By Angel Hinzo
Hello everyone! Although I am thankful to have made it back to Davis in one piece, I can’t help but look back on my summer adventures with nostalgia. Although I try to maintain a balance of relaxation and work, unforeseen circumstances prevented the completion of my plans for interviews and travel for the weeks before the first week of school (more on this later). However, I am determined to find time to take care of these tasks throughout the coming year. During the final weeks of class in mid-June, I imagined that my summer would include visits to my sister in southern California, a visit to Nebraska, time to work on my academic reading list and possibly time to read a few non-academic books. Although I only placed a small dent in my reading list, and still need to read a non-academic book, I am completely satisfied with all of the adventures I
had during my time off.
My first trip of the summer was an Amtrak ride to visit my family in the San Diego area and catch up with my friends. This was my first time taking the train down to Oceanside, so it was definitely a new experience. Generally, I take the Greyhound down south but the Amtrak was significantly faster travel. The train was completely full as people traveled in anticipation of the Fourth of July holiday. I had not seen my sister and nephew since Christmas, and this was the first time I was able to see my brother-in-law since his return from service in Afghanistan. I was
glad to be able to have family meals with them and reunite our Rockband band (seriously). I’m pretty sure the neighbors were happy when I left…and slightly disappointed when I returned a few days later.
I took a road-trip up to San Francisco with one of my very good friends and crashed a science conference she was attending. Although the language of the conference was extremely technical, I enjoyed the opportunity to converse with those in other disciplines. We were able to take the BART into various places of San Francisco and drive through the city at night but I have yet to explore the city completely. I returned to Davis briefly and drove back down to San Diego where I was able to spend more time with my sister and family. From San Diego I flew to Omaha, Nebraska to visit my family in Winnebago. Unfortunately, I was only able to spend a week with them. While in Winnebago I met the Director of the Ho-Chunk Renaissance Program, the Tribal College librarian, and a few faculty members of Little Priest Tribal College. I also saw the flooding of the Missouri River which has been severe this summer. Interestingly enough, many of the people I talked with mentioned that the Missouri looks a lot like how it was described to look when Ho-Chunks navigated it prior to damming.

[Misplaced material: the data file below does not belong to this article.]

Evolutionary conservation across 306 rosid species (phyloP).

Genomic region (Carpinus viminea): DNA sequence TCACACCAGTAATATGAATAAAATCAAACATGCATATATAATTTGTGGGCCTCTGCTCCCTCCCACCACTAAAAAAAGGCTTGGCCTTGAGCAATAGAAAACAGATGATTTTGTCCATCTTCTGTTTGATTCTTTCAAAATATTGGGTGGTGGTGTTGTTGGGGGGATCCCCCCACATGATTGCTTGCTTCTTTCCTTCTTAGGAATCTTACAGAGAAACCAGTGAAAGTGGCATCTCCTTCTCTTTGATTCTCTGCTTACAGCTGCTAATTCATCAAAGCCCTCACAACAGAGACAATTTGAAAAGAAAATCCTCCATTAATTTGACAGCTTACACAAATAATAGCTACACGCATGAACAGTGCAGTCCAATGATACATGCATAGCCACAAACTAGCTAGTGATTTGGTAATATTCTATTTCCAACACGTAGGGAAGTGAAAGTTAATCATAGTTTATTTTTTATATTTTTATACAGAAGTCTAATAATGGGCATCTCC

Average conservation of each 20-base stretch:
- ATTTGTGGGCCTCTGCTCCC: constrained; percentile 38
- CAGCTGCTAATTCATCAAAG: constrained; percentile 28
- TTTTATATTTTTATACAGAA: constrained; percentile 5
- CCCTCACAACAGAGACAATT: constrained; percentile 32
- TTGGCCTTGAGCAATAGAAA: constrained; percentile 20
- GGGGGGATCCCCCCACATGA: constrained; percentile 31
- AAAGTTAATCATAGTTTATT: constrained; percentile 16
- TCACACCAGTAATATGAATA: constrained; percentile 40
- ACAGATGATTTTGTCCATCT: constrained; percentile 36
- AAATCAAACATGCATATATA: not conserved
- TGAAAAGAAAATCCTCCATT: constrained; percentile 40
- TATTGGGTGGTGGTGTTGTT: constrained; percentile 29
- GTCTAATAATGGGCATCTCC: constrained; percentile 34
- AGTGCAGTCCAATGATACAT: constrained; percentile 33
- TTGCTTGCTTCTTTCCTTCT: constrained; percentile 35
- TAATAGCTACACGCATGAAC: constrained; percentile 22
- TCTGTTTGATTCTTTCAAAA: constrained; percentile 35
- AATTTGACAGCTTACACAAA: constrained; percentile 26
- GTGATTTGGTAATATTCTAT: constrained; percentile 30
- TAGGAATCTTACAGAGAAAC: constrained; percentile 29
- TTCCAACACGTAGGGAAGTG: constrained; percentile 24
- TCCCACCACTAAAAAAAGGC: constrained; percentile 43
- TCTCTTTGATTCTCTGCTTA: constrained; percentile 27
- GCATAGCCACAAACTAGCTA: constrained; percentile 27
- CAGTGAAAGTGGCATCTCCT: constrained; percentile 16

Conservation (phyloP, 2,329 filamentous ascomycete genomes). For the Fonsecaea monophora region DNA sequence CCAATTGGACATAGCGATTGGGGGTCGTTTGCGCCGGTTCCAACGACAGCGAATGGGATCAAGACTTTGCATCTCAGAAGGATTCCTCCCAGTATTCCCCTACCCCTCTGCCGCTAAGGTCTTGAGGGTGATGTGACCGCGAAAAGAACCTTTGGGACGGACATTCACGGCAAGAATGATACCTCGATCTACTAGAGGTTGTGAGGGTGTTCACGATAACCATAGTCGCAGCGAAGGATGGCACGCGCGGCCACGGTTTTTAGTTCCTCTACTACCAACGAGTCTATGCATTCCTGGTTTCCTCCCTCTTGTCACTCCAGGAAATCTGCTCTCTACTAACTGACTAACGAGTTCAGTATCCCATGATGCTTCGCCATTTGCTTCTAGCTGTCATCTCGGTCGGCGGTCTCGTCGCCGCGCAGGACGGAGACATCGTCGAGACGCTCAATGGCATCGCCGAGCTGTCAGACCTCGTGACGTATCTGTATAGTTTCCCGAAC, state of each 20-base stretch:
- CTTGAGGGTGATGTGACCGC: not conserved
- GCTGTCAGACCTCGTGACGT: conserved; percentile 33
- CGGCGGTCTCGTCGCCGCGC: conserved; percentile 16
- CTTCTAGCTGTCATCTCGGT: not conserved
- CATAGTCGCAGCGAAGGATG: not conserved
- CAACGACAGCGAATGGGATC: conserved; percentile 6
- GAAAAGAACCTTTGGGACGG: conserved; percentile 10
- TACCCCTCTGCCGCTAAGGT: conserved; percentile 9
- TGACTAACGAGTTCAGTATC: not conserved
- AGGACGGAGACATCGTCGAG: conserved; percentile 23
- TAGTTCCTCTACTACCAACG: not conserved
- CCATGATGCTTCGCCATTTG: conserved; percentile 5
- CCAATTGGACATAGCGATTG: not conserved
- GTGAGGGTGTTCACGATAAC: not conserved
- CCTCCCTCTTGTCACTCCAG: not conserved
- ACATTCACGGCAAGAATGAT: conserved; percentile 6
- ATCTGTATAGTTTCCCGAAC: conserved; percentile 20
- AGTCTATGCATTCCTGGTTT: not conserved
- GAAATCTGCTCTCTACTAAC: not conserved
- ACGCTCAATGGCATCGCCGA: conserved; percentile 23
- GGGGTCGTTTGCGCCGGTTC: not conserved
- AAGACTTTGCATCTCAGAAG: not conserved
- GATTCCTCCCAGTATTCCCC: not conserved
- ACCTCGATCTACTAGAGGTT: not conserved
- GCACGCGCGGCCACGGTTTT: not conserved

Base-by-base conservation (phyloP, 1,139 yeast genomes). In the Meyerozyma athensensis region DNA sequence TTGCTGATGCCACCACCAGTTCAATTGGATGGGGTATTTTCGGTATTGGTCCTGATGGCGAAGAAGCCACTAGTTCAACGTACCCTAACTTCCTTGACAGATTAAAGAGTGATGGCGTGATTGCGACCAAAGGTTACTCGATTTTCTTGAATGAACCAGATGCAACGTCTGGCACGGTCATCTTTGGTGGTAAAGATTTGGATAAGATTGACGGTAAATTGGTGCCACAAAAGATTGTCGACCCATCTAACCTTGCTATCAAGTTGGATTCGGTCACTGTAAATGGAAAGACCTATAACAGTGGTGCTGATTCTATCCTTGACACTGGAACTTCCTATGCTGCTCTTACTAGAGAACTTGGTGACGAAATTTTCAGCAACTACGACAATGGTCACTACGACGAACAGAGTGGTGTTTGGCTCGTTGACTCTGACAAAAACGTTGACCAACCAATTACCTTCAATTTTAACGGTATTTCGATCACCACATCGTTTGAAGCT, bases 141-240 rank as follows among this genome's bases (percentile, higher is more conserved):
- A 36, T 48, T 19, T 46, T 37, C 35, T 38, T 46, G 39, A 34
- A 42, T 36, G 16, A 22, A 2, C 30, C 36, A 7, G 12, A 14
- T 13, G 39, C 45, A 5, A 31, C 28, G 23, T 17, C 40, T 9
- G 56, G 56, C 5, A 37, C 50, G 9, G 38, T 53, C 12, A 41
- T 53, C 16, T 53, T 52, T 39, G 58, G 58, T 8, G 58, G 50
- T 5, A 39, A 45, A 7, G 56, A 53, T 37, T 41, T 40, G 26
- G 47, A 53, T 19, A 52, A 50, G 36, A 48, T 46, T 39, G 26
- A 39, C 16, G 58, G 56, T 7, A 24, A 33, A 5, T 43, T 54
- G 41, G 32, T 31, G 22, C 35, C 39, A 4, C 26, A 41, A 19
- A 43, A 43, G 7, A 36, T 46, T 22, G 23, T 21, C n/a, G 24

After my time in Winnebago, I returned to Davis for a few weeks to check on my cats and visit with some friends. Then I flew to Detroit, Michigan to visit my long-time friend and her family in Macomb County. I had not planned on making this trip but was pleasantly surprised when I was able to book my flight and visit. While in Michigan I got to drive down back roads that I have not seen in a few years and visit my friend’s farm. Additionally we took time to drive to Sandusky, Ohio and visit Cedar Point. It was fun until we got lost looking for the Ohio Turnpike
after dark. Overall it was a very busy and exciting visit.
Once I returned to Davis I began the Center for Excellence in Teaching and Learning Summer Session Workshop Series. Additionally, I began preparing to teach NAS 5 in the fall. Within this structured preparation, I have also taken time for more leisurely activities such as going to Six Flags Discovery Kingdom and spending time at the American River. My original plans to travel to Nebraska before the start of the quarter have been put on hold due to my cat, Squeaky, becoming ill. She is 17 years old and looks like she will make it through her illness which is fantastic news for the end of the summer. I am definitely looking forward to all of the opportunities for spontaneous learning, research, and travel that the new academic year will offer.